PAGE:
Perhaps no one in modern North American sports history was as successful at building a dynasty as the legendary Red Auerbach.
First as head coach, then as president and general manager of the Boston Celtics, Auerbach racked up16 championships over a 29-year span.
A brilliant strategist on the court, Auerbach was just as brilliant in the front office as he built a franchise that not only attracted and kept the top talent in the league, but also attracted and kept millions of fans all over the world.
In 1991 Auerbach wrote a book called MBA: Management by Auerbach. And that’s when I had a few minutes with the man. So here now from 1991 Red Auerbach.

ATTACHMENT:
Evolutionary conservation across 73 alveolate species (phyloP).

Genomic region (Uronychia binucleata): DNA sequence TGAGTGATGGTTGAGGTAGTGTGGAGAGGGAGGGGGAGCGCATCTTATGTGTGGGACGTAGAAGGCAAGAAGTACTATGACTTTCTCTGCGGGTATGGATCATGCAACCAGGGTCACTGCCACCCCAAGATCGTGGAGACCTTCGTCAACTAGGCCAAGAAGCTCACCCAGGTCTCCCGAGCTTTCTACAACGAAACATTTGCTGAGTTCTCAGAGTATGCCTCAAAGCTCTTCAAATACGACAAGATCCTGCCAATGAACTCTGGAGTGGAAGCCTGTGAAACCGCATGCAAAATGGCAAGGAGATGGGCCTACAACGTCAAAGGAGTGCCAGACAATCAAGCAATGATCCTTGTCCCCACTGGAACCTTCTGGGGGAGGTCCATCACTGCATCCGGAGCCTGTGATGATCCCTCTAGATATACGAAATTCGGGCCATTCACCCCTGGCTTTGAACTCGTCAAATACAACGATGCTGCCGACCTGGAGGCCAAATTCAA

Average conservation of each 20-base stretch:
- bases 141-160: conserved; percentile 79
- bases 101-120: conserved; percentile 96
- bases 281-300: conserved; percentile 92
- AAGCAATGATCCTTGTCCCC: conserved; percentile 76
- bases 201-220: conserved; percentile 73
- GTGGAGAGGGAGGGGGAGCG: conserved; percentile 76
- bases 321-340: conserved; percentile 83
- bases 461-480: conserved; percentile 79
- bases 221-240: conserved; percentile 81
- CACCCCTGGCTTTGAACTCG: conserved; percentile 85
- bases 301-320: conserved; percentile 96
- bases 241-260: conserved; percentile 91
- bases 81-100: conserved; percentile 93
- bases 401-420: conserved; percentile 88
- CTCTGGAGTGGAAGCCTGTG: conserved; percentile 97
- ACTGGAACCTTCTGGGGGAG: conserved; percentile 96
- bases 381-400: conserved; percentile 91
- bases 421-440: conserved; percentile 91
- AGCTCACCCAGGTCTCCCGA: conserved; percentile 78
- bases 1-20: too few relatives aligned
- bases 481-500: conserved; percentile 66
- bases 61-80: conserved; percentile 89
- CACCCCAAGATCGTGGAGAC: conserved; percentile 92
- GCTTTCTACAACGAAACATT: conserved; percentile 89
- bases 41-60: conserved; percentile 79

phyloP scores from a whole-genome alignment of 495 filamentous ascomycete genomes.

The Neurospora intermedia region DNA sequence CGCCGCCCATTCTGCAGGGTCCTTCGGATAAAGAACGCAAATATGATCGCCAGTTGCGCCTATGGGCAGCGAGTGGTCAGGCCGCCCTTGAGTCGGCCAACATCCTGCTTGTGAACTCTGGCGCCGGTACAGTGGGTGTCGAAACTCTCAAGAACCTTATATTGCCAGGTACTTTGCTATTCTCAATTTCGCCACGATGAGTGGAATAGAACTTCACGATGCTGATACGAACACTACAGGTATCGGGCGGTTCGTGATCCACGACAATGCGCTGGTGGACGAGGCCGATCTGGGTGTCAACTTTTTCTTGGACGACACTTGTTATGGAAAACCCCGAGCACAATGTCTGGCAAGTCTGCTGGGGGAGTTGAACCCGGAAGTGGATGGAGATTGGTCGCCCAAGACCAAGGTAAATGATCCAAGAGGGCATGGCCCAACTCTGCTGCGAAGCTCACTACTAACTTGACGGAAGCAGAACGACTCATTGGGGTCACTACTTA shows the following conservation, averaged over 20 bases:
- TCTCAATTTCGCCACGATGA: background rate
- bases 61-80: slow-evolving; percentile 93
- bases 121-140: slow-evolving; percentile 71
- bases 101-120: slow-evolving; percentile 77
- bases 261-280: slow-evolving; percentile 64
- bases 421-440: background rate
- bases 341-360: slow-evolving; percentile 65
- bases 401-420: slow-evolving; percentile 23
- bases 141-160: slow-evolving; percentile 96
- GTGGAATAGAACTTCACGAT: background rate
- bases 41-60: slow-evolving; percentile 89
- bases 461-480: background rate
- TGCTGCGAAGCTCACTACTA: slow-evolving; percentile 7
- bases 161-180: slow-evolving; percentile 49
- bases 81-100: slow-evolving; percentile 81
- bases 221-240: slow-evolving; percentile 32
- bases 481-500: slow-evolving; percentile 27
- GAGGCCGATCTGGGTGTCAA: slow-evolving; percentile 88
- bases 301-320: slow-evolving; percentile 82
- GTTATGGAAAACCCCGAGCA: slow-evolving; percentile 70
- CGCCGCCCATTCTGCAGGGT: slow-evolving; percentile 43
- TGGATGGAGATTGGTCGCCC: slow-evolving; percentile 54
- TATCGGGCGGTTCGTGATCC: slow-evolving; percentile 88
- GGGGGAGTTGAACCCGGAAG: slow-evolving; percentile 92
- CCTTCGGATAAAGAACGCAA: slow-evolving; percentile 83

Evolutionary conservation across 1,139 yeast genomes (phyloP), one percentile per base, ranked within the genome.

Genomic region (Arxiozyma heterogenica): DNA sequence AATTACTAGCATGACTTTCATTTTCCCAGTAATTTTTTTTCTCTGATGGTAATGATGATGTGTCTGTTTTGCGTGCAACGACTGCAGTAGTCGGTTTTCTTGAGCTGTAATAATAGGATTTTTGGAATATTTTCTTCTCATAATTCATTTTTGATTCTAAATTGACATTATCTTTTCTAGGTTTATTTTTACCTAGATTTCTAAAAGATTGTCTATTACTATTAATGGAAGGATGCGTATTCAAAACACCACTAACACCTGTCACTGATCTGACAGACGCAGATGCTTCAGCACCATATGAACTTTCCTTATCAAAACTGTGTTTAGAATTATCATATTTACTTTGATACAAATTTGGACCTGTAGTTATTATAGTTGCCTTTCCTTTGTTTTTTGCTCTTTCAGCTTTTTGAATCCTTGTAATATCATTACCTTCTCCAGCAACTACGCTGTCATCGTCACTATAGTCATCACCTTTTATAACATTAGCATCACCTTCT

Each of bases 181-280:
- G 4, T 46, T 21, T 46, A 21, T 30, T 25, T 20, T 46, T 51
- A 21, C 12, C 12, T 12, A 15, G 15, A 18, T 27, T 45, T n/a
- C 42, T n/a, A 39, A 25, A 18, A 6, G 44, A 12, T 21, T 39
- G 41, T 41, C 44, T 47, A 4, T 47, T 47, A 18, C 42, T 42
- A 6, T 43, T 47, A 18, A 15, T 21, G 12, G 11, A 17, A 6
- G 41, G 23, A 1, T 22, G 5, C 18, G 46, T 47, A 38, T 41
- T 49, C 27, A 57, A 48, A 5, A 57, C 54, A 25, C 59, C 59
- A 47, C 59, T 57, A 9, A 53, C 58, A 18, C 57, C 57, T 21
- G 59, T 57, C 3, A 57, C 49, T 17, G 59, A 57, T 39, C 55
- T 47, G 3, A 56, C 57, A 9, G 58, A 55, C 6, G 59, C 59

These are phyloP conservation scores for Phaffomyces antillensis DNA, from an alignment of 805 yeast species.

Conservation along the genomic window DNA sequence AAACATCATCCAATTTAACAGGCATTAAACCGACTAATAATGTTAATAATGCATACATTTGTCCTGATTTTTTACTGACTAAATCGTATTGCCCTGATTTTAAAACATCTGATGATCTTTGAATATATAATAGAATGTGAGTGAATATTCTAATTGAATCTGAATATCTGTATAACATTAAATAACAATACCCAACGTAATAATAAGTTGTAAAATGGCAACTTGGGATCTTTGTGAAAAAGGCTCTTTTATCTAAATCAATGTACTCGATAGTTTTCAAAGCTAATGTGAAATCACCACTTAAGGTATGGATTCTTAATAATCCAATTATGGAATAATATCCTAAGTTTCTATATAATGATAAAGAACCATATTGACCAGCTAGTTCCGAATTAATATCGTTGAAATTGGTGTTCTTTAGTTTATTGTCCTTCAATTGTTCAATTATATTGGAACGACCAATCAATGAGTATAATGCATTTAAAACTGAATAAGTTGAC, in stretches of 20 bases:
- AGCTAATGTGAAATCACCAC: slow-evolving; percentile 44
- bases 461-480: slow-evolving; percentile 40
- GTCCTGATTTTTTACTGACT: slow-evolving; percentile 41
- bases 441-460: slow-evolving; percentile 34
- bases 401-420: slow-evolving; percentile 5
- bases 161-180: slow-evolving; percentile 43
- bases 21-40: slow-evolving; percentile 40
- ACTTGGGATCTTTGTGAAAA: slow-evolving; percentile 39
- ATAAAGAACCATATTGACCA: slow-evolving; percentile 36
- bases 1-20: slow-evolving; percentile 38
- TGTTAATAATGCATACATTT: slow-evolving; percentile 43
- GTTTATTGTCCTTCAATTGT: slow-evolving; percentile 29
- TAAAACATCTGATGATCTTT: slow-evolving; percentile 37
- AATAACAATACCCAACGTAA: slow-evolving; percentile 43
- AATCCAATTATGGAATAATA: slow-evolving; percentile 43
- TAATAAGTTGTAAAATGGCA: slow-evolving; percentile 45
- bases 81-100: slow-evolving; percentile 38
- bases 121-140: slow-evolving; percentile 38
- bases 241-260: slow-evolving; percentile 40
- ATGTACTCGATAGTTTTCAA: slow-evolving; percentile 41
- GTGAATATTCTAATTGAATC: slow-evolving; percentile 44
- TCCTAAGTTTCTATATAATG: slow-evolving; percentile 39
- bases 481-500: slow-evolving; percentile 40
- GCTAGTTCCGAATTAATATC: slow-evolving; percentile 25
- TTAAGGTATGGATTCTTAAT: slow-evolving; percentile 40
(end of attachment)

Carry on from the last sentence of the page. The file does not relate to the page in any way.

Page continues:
Few people have had the kind of impact on a professional sport that Wilt Chamberlain had on the game of basketball.
In a career that started with the Harlem Globetrotters, the 7-foot-1 Chamberlain became a superstar and a record-setter.
To this day, no one has broken the record he’s best known for: scoring 100 points in a single game.
I met him in the fall of 1991, when he published an autobiography called “A View From Above.”
But in the interview you’re about to hear, there was one question I chose not to ask him, and I’ll tell you later why.
So here now, from 1991, Wilt Chamberlain:
That last remark — about “the numbers” in the book — was a reference to a statistic he included in his book that had nothing to do with basketball. Chamberlain claimed to have slept with 20,000 different women during his life.
Wilt Chamberlain was inducted into the Basketball Hall of Fame in 1979.